NEW YORK – A team led by investigators at the Lieber Institute for Brain Development (LIBD) has collected spatially-defined gene expression profiles on samples from the human dorsolateral prefrontal cortex (DLPFC), uncovering disease-related genes that appear to have higher-than-usual expression in specific layers of this brain region.
For a paper published in Nature Neuroscience on Monday, the researchers profiled gene expression across six layers of the DLPFC in two postmortem brain samples from each of three neurotypical adults. When they analyzed those data in combination with available single-nucleus RNA sequencing profiles and differential expression data from prior neuropsychiatric disease studies, the investigators saw expression signatures that were overrepresented in specific DLPFC layers, along with layers with particularly pronounced expression of genes previously implicated in conditions such as autism spectrum disorder (ASD) and schizophrenia.
"By integrating our data with clinical gene sets and [differentially expressed genes] in the brains of individuals with various neuropsychiatric disorders, we demonstrated preferentially layer-enriched expression of the genes implicated in ASD and [schizophrenia]," co-senior authors Andrew Jaffe and Keri Martinowich, investigators at LIBD who also hold affiliations at Johns Hopkins, and their colleagues wrote.
The investigators used the commercially available 10x Genomics Visium platform and a growing collection of related analytical tools to assess the DLPFC tissue blocks, making it possible to conduct spatial transcriptomic analyses of six cortical layers per sample that would otherwise require specialized microscopes.
The strategy offered advantages over such prior approaches, which tended to have "high barriers to entry" and were infrequently applied to human brain samples, the study's senior authors noted in an email.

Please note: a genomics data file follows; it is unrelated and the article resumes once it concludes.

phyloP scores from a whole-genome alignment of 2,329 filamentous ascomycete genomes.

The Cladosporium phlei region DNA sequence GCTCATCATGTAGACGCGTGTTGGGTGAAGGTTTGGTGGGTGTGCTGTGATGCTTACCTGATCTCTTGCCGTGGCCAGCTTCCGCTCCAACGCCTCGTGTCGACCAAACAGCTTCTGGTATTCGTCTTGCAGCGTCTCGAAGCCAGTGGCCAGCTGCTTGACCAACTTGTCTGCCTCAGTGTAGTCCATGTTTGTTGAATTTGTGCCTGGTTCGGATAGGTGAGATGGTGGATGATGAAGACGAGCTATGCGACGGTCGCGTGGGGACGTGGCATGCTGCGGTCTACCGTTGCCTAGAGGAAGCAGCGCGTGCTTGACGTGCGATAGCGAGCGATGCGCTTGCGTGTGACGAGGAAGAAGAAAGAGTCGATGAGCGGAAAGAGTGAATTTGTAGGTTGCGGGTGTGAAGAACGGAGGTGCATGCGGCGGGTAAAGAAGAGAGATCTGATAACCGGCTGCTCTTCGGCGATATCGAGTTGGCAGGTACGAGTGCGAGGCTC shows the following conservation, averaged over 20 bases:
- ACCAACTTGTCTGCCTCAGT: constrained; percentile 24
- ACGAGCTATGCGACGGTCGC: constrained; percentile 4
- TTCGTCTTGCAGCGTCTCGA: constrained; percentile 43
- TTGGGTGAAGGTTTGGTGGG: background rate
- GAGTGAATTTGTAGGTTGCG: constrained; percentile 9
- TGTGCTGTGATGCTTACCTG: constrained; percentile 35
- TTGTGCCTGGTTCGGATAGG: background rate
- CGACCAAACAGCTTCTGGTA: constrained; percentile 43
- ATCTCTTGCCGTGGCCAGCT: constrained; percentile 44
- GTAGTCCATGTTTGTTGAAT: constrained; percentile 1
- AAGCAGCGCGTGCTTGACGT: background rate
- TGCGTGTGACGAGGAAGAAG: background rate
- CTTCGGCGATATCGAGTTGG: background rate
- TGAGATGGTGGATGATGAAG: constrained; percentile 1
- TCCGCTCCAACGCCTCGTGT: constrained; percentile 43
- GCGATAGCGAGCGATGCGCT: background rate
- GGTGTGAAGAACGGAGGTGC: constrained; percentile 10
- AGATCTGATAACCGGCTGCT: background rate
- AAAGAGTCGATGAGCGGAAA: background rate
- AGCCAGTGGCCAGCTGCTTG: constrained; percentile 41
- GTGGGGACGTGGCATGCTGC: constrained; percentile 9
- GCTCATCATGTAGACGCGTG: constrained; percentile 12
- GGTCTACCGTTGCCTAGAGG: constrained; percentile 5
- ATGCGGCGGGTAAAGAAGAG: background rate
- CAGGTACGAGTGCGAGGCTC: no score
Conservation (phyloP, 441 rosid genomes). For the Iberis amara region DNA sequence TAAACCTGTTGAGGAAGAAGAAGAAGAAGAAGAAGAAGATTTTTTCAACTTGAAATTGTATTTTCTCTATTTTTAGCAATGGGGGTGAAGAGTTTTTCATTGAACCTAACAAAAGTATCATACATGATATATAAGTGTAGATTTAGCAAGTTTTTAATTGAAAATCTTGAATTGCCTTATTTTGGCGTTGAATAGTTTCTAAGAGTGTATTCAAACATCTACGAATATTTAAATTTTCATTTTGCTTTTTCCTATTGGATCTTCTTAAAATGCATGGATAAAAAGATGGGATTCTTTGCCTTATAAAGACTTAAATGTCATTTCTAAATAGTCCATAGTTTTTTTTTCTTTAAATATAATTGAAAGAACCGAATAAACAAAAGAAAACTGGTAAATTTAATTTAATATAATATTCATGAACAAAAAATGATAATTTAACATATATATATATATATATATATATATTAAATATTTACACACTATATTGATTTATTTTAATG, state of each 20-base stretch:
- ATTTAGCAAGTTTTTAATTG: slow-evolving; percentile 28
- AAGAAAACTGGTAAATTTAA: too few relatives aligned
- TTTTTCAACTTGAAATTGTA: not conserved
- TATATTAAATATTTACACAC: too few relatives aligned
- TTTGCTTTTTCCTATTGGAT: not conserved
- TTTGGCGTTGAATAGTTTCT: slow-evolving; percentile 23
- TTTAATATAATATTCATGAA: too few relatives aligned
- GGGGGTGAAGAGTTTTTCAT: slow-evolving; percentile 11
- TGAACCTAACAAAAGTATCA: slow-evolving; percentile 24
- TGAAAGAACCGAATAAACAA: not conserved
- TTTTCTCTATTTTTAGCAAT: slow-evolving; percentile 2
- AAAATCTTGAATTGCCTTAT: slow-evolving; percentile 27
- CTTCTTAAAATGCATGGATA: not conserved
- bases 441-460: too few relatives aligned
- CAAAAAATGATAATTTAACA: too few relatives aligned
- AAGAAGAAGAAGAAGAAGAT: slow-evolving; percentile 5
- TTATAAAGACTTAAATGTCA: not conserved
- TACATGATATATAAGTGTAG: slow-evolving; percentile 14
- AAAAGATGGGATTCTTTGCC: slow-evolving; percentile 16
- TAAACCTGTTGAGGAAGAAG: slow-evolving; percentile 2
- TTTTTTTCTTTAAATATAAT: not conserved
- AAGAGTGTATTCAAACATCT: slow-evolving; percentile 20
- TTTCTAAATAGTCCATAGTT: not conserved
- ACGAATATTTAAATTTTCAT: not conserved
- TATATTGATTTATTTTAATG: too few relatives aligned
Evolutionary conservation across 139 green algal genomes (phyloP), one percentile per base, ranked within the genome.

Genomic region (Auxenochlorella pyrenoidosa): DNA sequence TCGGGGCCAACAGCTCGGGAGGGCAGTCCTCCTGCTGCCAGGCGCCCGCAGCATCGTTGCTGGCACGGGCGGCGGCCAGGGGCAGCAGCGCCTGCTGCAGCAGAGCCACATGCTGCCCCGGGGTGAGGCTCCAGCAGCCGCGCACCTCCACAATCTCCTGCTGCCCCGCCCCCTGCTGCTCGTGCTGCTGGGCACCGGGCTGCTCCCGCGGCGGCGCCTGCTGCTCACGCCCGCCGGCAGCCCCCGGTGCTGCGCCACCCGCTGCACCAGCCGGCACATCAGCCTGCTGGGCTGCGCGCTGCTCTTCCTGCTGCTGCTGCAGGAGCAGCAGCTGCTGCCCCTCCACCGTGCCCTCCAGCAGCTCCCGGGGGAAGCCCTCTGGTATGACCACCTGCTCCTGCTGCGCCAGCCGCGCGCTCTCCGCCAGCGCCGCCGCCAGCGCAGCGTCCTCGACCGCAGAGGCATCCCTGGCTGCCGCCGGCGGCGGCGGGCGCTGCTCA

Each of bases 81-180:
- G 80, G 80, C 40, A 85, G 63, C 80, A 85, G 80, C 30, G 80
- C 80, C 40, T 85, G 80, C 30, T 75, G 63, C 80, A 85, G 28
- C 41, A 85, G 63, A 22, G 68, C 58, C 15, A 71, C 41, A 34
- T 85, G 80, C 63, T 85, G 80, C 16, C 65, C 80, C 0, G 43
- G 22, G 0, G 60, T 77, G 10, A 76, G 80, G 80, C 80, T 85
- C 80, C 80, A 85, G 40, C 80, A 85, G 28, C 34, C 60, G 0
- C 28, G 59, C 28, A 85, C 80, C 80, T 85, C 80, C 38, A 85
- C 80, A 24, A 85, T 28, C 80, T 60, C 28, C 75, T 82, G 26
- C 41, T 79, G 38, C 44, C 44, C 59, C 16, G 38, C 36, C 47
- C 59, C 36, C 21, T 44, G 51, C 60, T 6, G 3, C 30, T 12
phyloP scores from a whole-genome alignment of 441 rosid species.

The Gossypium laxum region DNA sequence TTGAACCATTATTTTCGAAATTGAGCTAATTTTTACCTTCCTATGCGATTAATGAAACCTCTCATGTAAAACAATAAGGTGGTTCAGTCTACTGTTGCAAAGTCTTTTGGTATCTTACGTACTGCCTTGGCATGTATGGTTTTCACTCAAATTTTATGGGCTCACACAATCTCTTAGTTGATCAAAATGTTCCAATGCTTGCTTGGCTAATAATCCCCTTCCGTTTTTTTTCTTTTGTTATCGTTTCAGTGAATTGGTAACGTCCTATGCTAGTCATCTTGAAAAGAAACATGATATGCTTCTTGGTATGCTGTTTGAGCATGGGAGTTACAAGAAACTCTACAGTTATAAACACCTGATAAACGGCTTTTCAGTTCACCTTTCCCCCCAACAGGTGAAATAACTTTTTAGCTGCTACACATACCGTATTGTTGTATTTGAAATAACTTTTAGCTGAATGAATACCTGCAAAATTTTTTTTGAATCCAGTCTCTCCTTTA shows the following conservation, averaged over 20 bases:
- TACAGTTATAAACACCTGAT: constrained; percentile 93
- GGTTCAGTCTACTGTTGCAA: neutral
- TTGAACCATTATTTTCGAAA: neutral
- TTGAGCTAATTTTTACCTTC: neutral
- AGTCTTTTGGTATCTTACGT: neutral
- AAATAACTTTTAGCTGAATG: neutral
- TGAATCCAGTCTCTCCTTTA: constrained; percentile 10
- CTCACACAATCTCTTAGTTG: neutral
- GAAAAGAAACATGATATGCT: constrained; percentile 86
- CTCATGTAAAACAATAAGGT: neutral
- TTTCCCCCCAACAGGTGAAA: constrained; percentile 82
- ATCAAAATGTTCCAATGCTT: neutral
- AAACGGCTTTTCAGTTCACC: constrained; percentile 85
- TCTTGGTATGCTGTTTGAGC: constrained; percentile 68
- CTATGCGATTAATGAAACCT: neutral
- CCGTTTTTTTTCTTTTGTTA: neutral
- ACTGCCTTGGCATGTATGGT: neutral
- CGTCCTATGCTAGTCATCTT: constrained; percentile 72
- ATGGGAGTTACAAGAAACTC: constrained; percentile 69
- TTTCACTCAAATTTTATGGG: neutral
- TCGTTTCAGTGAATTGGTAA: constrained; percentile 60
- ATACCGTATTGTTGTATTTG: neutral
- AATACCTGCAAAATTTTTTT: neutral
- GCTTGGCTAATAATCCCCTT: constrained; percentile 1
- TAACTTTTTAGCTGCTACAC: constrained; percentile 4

In addition to these clinical insights, the spatial transcriptome data also made it possible to get a closer look at the so-called laminar topography of the brain region, pointing to laminar markers that were decidedly different than those found in past studies of the mouse brain.
"We were surprised that many commonly used laminar markers, which were previously identified in rodent models, did not show clear laminar signals in the adult human cortex," Jaffe and Martinowich explained in an email. "This is important because many of these layer marker genes have been used to interpret human studies."
The duo noted that it remains to be seen whether this disparity is due to authentic species differences or whether it may have stemmed from differences related to developmental timing in mice and humans, particularly since relatively few genome-wide expression analyses have been done in each species so far.
More broadly, the authors used data from the current analysis to come up with a framework for placing spatial transcriptomic data from other brain regions or tissue types into informative clusters. Data from the DLPFC, meanwhile, is available online through a spatialLIBD site.
"Using this application, researchers can visualize the spot-level Visium data, manually annotate spots to layers, visualize the layer-level results, assess the enrichment of gene sets among layer-enriched genes, and perform spatial registration," the authors concluded.